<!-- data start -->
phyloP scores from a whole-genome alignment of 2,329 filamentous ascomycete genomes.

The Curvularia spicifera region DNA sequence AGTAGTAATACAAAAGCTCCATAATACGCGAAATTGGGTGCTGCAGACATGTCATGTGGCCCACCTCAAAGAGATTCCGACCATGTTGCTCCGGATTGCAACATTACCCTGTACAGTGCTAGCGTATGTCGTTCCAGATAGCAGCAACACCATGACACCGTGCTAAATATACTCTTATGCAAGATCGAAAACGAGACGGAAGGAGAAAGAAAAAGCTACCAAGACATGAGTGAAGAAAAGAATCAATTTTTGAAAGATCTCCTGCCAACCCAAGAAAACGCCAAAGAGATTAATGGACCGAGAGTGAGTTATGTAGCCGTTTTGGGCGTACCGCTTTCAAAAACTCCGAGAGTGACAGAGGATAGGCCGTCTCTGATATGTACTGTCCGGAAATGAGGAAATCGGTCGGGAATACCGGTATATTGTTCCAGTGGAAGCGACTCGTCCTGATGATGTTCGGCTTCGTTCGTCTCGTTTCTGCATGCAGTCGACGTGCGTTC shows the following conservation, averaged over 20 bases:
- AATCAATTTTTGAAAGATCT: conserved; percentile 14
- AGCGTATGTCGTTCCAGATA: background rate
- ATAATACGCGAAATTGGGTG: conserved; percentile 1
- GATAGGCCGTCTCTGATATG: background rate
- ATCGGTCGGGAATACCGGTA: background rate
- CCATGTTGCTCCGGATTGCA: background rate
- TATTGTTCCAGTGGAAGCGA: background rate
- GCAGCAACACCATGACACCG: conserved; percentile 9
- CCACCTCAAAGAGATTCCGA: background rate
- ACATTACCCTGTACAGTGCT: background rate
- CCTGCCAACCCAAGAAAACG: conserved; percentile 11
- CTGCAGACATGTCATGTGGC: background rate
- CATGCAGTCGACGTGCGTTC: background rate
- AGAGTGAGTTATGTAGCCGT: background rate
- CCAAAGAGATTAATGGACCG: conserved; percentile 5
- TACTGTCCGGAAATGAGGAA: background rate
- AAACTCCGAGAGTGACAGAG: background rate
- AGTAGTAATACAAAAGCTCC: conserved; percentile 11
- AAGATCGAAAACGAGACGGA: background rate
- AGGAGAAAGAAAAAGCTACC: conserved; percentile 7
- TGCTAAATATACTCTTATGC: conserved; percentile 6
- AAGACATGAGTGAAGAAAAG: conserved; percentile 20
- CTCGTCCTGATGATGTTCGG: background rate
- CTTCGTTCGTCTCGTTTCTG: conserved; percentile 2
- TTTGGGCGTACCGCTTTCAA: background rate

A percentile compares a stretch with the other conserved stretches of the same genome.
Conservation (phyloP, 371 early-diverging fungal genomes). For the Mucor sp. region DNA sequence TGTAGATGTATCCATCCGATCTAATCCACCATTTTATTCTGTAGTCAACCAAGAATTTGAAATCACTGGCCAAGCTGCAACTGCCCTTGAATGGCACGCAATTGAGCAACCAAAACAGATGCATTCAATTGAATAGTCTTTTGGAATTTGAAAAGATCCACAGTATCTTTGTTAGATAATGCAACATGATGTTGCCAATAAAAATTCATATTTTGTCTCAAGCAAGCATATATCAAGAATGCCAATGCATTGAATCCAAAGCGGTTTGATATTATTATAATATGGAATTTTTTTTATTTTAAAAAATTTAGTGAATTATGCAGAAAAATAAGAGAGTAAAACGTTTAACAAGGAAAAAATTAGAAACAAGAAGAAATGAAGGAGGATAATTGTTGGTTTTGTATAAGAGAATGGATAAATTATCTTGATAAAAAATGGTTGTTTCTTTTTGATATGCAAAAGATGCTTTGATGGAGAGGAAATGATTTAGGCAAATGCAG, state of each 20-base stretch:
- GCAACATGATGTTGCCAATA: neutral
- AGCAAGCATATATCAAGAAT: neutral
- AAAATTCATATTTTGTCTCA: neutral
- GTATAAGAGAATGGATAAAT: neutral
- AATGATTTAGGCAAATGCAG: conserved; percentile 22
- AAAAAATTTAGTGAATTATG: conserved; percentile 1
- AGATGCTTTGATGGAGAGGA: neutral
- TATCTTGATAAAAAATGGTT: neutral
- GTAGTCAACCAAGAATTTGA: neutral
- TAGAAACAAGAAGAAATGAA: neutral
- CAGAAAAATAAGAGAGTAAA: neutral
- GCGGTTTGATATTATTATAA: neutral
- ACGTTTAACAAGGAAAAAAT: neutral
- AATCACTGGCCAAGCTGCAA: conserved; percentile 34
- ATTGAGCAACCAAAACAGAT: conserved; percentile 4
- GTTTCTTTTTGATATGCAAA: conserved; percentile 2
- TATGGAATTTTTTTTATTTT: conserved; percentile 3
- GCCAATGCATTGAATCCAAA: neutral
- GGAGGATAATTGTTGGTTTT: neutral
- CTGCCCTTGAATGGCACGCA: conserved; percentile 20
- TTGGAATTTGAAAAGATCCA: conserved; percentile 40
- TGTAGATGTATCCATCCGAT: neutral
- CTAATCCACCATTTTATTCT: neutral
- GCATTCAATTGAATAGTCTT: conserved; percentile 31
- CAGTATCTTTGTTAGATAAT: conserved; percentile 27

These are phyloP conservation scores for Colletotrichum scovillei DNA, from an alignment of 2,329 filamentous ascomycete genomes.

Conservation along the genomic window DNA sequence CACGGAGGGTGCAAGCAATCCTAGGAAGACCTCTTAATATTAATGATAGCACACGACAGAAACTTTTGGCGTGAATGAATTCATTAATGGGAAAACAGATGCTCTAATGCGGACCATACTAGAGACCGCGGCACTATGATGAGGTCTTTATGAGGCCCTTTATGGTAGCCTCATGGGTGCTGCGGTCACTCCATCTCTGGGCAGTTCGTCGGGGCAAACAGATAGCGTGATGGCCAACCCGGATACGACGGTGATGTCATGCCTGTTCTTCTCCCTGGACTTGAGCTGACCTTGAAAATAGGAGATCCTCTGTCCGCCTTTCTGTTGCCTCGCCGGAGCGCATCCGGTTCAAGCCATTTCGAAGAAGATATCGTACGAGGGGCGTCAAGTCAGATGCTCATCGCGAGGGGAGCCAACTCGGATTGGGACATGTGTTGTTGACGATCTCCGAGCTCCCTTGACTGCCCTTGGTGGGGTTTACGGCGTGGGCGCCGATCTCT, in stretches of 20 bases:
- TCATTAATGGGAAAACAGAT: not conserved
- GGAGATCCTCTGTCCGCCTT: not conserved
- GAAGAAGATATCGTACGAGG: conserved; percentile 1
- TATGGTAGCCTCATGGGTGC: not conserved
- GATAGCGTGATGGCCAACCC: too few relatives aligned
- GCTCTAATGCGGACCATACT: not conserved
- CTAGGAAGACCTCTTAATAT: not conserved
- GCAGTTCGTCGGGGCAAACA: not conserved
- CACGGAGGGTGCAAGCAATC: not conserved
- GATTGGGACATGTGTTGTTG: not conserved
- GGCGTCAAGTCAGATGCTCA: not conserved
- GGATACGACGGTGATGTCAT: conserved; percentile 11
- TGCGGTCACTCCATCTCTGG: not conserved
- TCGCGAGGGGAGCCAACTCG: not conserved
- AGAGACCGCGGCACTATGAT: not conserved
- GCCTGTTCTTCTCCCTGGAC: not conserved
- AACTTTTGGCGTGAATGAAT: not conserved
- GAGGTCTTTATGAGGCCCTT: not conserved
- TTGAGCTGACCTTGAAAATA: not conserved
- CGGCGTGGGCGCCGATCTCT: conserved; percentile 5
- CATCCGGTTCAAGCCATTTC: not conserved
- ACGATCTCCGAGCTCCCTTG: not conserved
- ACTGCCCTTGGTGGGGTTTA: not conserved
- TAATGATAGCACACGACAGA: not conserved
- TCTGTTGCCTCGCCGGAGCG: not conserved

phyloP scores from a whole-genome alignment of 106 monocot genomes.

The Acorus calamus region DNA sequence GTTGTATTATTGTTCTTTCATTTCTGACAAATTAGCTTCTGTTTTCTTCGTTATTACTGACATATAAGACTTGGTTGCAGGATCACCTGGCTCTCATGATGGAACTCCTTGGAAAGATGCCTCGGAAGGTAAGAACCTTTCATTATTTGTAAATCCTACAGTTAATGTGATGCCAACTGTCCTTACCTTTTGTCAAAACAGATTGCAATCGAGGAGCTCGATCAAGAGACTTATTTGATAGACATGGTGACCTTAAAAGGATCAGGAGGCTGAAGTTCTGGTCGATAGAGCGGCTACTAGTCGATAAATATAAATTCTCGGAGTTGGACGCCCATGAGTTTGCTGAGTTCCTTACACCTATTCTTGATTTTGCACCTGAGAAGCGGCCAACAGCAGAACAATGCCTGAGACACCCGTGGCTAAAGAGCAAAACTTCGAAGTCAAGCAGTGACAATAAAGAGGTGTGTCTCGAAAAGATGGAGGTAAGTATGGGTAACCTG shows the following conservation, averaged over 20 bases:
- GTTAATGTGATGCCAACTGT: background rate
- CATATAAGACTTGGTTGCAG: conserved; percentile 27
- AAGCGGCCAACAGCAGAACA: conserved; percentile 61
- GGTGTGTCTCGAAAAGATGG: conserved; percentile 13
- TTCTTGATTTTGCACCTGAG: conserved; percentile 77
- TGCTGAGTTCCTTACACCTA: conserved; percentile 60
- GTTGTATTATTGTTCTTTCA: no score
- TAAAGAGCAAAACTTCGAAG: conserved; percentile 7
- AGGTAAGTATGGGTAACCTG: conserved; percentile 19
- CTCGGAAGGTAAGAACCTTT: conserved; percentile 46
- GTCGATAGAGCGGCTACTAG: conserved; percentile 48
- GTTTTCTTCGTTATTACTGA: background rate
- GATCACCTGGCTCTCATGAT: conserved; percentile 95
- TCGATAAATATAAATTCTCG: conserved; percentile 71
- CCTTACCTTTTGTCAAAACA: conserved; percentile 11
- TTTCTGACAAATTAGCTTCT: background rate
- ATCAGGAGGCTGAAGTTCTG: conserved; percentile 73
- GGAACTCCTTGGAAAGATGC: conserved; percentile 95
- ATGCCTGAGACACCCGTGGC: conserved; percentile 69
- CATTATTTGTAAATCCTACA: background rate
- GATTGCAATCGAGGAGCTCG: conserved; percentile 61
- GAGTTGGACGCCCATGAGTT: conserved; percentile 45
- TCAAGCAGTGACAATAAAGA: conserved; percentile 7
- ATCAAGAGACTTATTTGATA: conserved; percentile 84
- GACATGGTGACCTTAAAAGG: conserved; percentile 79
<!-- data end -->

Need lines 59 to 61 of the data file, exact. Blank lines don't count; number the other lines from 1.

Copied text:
- GAAGAAGATATCGTACGAGG: conserved; percentile 1
- TATGGTAGCCTCATGGGTGC: not conserved
- GATAGCGTGATGGCCAACCC: too few relatives aligned